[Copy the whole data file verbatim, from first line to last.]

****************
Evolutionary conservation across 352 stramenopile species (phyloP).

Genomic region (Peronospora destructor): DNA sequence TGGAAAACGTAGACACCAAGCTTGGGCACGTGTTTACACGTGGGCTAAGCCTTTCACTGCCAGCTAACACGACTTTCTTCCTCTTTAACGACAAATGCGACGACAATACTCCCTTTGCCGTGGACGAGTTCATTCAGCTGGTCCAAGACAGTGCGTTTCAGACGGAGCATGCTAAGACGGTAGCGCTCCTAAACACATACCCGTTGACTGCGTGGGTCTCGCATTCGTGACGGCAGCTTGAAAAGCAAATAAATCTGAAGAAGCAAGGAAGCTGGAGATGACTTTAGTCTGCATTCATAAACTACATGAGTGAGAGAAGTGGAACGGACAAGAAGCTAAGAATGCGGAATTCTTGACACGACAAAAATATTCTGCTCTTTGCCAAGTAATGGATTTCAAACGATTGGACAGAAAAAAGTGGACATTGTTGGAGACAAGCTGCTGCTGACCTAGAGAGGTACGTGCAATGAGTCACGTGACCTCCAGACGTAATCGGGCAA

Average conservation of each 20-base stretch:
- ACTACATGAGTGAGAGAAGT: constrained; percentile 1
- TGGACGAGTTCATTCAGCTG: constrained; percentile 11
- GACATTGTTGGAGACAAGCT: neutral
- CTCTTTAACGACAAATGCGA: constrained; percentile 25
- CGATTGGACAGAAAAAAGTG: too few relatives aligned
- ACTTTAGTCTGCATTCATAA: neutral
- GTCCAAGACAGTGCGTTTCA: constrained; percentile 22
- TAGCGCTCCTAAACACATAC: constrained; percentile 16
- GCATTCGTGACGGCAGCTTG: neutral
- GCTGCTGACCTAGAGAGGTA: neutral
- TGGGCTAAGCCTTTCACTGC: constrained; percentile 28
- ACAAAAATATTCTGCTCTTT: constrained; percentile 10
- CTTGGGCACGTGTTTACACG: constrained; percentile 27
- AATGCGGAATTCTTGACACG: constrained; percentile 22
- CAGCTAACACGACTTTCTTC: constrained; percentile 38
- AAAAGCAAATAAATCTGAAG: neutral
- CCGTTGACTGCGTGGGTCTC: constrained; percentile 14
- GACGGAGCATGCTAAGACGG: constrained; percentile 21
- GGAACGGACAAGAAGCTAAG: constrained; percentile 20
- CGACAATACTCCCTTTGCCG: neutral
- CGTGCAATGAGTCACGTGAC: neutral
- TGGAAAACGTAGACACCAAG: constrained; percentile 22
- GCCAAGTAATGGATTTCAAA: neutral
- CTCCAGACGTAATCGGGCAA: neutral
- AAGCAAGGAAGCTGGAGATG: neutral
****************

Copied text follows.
Evolutionary conservation across 352 stramenopile species (phyloP).

Genomic region (Peronospora destructor): DNA sequence TGGAAAACGTAGACACCAAGCTTGGGCACGTGTTTACACGTGGGCTAAGCCTTTCACTGCCAGCTAACACGACTTTCTTCCTCTTTAACGACAAATGCGACGACAATACTCCCTTTGCCGTGGACGAGTTCATTCAGCTGGTCCAAGACAGTGCGTTTCAGACGGAGCATGCTAAGACGGTAGCGCTCCTAAACACATACCCGTTGACTGCGTGGGTCTCGCATTCGTGACGGCAGCTTGAAAAGCAAATAAATCTGAAGAAGCAAGGAAGCTGGAGATGACTTTAGTCTGCATTCATAAACTACATGAGTGAGAGAAGTGGAACGGACAAGAAGCTAAGAATGCGGAATTCTTGACACGACAAAAATATTCTGCTCTTTGCCAAGTAATGGATTTCAAACGATTGGACAGAAAAAAGTGGACATTGTTGGAGACAAGCTGCTGCTGACCTAGAGAGGTACGTGCAATGAGTCACGTGACCTCCAGACGTAATCGGGCAA

Average conservation of each 20-base stretch:
- ACTACATGAGTGAGAGAAGT: constrained; percentile 1
- TGGACGAGTTCATTCAGCTG: constrained; percentile 11
- GACATTGTTGGAGACAAGCT: neutral
- CTCTTTAACGACAAATGCGA: constrained; percentile 25
- CGATTGGACAGAAAAAAGTG: too few relatives aligned
- ACTTTAGTCTGCATTCATAA: neutral
- GTCCAAGACAGTGCGTTTCA: constrained; percentile 22
- TAGCGCTCCTAAACACATAC: constrained; percentile 16
- GCATTCGTGACGGCAGCTTG: neutral
- GCTGCTGACCTAGAGAGGTA: neutral
- TGGGCTAAGCCTTTCACTGC: constrained; percentile 28
- ACAAAAATATTCTGCTCTTT: constrained; percentile 10
- CTTGGGCACGTGTTTACACG: constrained; percentile 27
- AATGCGGAATTCTTGACACG: constrained; percentile 22
- CAGCTAACACGACTTTCTTC: constrained; percentile 38
- AAAAGCAAATAAATCTGAAG: neutral
- CCGTTGACTGCGTGGGTCTC: constrained; percentile 14
- GACGGAGCATGCTAAGACGG: constrained; percentile 21
- GGAACGGACAAGAAGCTAAG: constrained; percentile 20
- CGACAATACTCCCTTTGCCG: neutral
- CGTGCAATGAGTCACGTGAC: neutral
- TGGAAAACGTAGACACCAAG: constrained; percentile 22
- GCCAAGTAATGGATTTCAAA: neutral
- CTCCAGACGTAATCGGGCAA: neutral
- AAGCAAGGAAGCTGGAGATG: neutral